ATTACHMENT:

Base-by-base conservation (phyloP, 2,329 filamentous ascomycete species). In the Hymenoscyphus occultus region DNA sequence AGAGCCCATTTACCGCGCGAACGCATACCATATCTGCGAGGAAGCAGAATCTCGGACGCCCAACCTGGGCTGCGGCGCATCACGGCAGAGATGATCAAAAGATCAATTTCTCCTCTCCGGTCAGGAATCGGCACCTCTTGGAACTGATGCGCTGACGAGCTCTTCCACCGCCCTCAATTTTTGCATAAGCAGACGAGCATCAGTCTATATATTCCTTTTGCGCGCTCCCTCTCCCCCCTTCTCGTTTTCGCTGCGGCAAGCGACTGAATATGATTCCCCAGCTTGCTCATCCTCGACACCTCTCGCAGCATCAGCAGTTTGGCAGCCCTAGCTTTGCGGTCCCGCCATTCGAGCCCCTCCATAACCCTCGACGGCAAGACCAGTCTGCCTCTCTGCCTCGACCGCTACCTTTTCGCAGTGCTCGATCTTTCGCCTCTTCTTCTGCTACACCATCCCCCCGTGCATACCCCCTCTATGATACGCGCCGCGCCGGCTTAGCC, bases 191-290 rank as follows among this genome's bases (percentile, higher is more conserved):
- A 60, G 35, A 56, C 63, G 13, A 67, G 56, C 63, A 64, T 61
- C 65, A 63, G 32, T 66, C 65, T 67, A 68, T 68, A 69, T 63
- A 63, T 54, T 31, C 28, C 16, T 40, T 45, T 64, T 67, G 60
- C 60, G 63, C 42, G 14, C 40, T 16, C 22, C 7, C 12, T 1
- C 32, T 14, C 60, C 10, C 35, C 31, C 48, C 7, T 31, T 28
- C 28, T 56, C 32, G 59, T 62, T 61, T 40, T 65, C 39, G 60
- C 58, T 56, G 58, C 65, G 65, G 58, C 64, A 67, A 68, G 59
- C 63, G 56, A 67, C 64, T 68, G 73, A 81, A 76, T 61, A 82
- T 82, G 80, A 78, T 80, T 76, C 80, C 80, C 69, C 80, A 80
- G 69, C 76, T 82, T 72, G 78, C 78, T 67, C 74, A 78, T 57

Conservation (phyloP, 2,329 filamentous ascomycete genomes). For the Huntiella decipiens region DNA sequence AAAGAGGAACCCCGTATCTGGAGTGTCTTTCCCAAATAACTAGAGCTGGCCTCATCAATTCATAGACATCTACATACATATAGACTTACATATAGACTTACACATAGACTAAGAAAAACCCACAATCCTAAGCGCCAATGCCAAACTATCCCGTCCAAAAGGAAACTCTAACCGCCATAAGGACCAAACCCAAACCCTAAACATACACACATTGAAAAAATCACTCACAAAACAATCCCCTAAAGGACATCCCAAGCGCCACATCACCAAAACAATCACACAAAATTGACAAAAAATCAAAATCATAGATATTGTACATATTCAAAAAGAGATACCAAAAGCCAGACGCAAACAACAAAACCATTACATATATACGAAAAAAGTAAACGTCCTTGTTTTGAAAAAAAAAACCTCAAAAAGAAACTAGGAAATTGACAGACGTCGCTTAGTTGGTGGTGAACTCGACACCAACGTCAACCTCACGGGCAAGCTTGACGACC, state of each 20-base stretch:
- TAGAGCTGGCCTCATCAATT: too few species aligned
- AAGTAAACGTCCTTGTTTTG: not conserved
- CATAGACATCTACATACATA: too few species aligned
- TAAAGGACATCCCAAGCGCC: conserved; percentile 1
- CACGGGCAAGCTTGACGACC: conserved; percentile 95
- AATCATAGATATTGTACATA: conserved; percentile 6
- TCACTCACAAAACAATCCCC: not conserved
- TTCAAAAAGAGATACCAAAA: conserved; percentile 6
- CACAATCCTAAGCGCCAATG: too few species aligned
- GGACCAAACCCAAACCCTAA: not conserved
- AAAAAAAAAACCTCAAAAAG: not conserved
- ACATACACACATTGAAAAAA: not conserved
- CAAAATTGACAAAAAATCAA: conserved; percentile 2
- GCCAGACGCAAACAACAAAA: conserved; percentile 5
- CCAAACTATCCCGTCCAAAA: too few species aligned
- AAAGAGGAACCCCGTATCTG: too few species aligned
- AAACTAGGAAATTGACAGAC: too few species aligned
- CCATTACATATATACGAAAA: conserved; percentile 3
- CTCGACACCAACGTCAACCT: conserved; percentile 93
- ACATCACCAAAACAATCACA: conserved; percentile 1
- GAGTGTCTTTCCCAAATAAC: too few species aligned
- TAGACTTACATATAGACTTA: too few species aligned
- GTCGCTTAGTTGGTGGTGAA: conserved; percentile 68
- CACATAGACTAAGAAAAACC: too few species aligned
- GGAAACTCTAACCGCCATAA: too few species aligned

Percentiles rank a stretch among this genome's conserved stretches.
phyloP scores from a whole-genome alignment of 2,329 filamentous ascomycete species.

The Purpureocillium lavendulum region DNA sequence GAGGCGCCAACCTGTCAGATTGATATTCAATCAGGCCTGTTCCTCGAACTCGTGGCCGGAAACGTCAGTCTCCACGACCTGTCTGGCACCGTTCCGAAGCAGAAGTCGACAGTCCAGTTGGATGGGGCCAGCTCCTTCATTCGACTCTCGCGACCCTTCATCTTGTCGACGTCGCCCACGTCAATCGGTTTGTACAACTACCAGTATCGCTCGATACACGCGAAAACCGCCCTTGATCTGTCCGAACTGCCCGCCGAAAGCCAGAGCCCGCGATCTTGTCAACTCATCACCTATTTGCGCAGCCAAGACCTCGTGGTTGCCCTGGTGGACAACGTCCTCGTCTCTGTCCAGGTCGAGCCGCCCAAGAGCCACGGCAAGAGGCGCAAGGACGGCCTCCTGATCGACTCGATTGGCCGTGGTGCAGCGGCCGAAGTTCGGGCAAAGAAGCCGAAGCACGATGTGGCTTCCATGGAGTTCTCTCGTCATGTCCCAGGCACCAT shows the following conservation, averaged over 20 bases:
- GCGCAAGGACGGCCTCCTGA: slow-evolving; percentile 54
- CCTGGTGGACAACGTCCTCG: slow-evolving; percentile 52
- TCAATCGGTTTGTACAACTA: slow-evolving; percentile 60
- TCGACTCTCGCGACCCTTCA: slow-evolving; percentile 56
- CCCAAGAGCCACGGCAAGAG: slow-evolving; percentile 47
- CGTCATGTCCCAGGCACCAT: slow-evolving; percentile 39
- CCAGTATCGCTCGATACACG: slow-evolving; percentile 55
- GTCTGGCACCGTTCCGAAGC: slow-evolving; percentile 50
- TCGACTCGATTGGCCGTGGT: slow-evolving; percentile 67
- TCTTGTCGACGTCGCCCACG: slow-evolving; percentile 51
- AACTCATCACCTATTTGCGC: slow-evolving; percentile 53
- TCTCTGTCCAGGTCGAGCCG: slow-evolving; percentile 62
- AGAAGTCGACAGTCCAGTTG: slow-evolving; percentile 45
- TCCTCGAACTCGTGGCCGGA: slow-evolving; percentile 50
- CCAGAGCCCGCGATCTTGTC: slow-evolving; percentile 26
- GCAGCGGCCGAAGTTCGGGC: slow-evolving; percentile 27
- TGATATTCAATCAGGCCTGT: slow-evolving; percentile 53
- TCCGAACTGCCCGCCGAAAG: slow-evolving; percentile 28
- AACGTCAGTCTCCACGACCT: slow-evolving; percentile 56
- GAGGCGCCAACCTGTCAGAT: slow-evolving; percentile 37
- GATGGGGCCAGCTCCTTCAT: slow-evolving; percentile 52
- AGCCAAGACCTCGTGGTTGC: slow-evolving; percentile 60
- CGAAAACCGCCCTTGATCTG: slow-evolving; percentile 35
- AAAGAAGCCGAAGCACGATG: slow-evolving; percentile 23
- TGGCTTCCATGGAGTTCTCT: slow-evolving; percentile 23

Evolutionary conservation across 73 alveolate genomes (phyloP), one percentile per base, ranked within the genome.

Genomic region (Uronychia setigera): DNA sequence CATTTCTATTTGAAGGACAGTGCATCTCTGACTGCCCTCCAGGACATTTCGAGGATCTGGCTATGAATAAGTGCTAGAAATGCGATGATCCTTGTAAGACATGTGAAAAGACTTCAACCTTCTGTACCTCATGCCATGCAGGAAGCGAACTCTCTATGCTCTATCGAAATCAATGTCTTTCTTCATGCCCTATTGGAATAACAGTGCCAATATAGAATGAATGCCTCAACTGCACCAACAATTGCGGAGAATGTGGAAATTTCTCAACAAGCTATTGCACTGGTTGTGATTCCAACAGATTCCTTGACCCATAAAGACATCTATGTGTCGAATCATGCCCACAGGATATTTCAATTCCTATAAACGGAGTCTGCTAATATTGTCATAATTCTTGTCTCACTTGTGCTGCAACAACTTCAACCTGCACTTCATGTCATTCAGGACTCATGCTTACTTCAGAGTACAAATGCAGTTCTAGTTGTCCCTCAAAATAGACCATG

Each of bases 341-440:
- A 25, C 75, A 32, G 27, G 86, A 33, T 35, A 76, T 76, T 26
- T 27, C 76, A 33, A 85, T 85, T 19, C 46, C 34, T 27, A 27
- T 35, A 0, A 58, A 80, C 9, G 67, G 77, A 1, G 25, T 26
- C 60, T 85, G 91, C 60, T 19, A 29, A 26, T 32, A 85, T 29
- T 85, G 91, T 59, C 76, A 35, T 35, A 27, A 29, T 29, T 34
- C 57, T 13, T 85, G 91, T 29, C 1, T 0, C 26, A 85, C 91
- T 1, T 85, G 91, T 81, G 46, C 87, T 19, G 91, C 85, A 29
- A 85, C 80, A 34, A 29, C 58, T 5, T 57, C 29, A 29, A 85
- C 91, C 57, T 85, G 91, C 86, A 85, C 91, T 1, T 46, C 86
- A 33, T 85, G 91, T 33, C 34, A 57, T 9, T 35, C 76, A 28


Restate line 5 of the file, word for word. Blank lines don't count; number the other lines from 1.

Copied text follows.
- C 60, G 63, C 42, G 14, C 40, T 16, C 22, C 7, C 12, T 1